AKS, as we mentioned earlier, has been the quickest to support the newest versions of Kubernetes of the managed Kubernetes services. It has a structured approach to supported versions and encourages customers to upgrade to the latest versions of Kubernetes quickly. The only downside is that a big chunk of the upgrade work is manual.

EKS typically takes longer to support newer versions of Kubernetes and takes a more pragmatic approach to upgrades and supports older versions of Kubernetes for a longer period of time. For instance, as of writing EKS currently continues to support version 1.17 (Please refer to the EKS docs for up-to-date versioning). 

As for node repairs, both have automated capabilities whereas for AKS this occurs on a node by node basis whereas EKS applies node repairs via node groups. 


AKS charges users for visible infrastructure only – on-demand. You can reserve particular services for a later time or pay for spot instances. However, all the other services, including master node and cluster management, are completely free of charge on a no SLA basis. If customers opt to add an uptime SLA with Azure AKS, the cost is of $0.10 per cluster per hour.

EKS also supports pre-paying for compute resources used for worker nodes through AWS savings plans or reserved instances and spot instances while charging a $0.10/hour fee per cluster for Kubernetes cluster nodes managing the control plane.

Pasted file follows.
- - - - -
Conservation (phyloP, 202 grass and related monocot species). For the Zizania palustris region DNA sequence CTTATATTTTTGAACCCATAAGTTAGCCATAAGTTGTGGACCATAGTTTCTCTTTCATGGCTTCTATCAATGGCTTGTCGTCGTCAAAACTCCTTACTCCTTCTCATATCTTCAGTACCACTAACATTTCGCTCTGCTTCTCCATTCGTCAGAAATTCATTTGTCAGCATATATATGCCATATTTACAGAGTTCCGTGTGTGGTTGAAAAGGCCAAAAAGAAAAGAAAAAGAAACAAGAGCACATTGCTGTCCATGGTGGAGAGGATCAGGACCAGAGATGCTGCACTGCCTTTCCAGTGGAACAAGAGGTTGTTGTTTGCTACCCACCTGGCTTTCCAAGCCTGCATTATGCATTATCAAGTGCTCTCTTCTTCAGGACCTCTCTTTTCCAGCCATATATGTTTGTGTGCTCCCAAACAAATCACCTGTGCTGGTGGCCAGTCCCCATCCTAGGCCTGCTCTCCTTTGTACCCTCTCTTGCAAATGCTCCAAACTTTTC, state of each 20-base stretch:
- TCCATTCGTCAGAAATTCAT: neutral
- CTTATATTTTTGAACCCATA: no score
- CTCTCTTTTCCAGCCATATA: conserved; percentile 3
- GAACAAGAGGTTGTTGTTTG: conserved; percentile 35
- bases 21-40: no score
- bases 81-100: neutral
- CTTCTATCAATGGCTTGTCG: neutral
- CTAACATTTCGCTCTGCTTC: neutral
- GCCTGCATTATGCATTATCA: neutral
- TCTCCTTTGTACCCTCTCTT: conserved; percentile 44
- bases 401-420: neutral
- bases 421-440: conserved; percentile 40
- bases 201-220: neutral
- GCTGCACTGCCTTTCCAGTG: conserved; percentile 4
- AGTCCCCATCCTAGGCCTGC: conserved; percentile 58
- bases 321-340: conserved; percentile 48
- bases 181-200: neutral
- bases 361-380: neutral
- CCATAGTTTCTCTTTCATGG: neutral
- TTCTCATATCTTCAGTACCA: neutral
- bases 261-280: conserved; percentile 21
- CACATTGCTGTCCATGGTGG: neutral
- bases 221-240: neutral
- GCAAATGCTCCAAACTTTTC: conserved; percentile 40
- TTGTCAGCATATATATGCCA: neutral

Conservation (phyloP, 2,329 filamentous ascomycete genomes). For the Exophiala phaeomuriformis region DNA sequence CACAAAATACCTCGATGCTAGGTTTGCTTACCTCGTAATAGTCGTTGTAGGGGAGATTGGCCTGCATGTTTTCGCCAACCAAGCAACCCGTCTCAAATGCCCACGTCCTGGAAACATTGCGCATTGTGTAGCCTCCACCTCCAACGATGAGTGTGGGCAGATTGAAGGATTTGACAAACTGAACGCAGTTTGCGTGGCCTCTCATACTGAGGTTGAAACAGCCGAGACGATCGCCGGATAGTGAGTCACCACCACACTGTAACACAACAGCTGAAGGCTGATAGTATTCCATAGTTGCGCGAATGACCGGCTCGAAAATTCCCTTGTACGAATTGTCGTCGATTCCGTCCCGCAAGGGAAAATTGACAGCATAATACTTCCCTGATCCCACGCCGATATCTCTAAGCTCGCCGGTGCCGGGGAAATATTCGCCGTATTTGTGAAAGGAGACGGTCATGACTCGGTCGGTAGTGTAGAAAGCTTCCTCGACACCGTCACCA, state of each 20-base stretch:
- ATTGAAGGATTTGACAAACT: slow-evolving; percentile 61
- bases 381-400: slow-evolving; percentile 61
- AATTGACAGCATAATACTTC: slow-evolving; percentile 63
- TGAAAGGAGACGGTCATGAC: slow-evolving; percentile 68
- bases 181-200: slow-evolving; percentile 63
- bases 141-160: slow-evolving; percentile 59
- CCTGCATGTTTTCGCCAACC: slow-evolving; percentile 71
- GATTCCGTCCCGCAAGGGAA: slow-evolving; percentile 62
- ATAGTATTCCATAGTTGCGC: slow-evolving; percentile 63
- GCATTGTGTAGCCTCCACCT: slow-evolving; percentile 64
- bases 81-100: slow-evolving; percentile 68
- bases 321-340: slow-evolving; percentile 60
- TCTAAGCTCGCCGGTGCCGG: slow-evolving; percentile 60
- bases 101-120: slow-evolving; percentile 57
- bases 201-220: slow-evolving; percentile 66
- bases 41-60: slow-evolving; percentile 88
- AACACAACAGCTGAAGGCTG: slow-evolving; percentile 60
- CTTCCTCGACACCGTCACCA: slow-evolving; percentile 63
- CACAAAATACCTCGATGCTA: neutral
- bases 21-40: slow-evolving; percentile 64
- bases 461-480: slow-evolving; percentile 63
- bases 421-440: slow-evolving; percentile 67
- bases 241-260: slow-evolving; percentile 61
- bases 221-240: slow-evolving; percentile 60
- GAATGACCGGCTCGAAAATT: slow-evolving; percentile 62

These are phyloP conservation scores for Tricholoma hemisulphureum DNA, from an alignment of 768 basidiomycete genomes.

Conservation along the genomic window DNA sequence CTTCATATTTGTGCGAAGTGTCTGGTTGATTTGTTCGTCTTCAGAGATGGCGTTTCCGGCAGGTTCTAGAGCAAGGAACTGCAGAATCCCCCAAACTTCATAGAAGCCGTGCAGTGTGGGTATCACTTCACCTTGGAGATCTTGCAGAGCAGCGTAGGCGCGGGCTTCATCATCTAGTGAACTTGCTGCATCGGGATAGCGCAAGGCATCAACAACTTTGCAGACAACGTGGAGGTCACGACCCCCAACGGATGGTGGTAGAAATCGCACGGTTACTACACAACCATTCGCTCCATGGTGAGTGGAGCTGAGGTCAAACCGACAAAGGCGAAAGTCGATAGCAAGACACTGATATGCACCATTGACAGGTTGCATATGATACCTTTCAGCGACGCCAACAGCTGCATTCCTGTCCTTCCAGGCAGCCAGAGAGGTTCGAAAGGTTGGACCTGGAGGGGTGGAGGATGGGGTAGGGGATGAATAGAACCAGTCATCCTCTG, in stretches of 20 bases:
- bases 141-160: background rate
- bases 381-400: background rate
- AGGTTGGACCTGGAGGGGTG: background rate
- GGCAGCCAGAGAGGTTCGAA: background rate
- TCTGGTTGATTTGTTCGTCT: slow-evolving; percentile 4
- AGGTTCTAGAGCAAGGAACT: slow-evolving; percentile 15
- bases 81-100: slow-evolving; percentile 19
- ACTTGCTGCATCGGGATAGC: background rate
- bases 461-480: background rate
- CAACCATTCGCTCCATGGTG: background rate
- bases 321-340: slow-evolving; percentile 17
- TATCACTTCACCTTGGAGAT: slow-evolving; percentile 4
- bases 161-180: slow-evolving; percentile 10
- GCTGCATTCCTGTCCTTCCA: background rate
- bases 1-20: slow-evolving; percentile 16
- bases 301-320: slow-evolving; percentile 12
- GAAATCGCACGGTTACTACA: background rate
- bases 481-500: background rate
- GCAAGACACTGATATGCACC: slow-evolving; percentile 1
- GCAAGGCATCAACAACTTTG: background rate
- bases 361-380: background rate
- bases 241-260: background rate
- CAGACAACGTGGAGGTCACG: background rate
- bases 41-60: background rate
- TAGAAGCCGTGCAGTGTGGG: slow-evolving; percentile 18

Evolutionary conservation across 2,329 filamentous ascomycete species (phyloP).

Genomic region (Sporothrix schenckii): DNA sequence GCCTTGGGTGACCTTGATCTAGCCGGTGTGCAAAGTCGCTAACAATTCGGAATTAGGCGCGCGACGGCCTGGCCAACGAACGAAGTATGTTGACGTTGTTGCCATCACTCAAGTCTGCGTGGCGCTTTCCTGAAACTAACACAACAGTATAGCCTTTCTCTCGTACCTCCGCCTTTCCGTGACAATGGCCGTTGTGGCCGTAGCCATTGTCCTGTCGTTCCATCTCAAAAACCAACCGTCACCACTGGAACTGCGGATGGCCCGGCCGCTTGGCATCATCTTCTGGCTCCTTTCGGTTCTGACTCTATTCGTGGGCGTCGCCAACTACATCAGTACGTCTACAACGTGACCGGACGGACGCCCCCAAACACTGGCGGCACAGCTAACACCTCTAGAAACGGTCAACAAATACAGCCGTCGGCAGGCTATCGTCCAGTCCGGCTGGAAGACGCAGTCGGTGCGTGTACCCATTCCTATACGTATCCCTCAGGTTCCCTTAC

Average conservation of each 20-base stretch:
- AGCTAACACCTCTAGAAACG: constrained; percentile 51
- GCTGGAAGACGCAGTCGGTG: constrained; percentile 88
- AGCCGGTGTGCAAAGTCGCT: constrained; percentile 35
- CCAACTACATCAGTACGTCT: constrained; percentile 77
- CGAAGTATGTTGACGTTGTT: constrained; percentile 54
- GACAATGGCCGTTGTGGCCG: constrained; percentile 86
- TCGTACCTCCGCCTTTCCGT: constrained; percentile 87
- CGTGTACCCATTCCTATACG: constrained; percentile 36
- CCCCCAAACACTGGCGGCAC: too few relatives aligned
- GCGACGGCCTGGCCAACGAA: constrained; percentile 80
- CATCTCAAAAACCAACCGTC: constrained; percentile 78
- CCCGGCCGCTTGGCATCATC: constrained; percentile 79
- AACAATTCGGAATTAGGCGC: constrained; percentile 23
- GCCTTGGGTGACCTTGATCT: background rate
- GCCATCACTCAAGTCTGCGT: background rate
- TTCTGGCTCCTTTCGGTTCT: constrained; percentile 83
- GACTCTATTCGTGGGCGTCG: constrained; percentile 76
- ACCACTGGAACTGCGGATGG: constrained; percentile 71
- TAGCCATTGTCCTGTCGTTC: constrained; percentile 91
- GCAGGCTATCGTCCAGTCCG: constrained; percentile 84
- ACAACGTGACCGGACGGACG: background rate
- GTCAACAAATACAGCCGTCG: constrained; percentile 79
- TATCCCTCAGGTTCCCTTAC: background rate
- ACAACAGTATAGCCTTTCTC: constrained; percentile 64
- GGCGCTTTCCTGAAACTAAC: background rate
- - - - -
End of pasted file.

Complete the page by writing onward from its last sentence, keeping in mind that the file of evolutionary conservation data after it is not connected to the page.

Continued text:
Serverless Compute

Managed containerization relies heavily on serverless computing resources for convenience and faster work. Fortunately, both AKS and EKS support serverless compute.

AKS connects users to a serverless feature known as Virtual Nodes, which runs Kubernetes pods based on the Azure Container Instances. EKS, meanwhile, provides integration with Amazon’s serverless container platform, Fargate.

Thus, in both cases, you don’t need to run your pods on a full virtual machine (VM). This way, developers can seamlessly run containers on serverless resources for faster working and more gradual scaling.

Fargate uses the Amazon Load Balancer (ALB) for implementation. For AKS, you can use the load balancer of your choice.


Another critical factor when choosing a managed Kubernetes service is the ease of onboarding. AKS lets users create, upgrade, and delete clusters with one command.

On EKS, besides configuring a web console, you simply connect worker nodes to the cluster via kubectl to create a cluster.

Quota Limits 

Quota limits (based on locations) can also be a significant challenge for developers working with managed Kubernetes services. The good news is that both AKS and EKS offer up to 100 clusters per region. Both AKS and EKS divide nodes across node pools, with each pool capable of running 100 nodes. You’ll also recall that each node can run multiple pods in both cases.

However, Amazon EKS’s quota system is slightly better. Experts attribute this to Amazon’s better data center infrastructure.

For instance, EKS offers 3,000 nodes for each cluster, whereas AKS only affords developers 1,000 nodes per cluster. Developers also get up to 30 managed node groups, while AKS offers a maximum of 10. Finally, you can look forward to a maximum of 737 pods per node on the EKS, whereas the Microsoft AKS offers a maximum of 250.

Networking and Security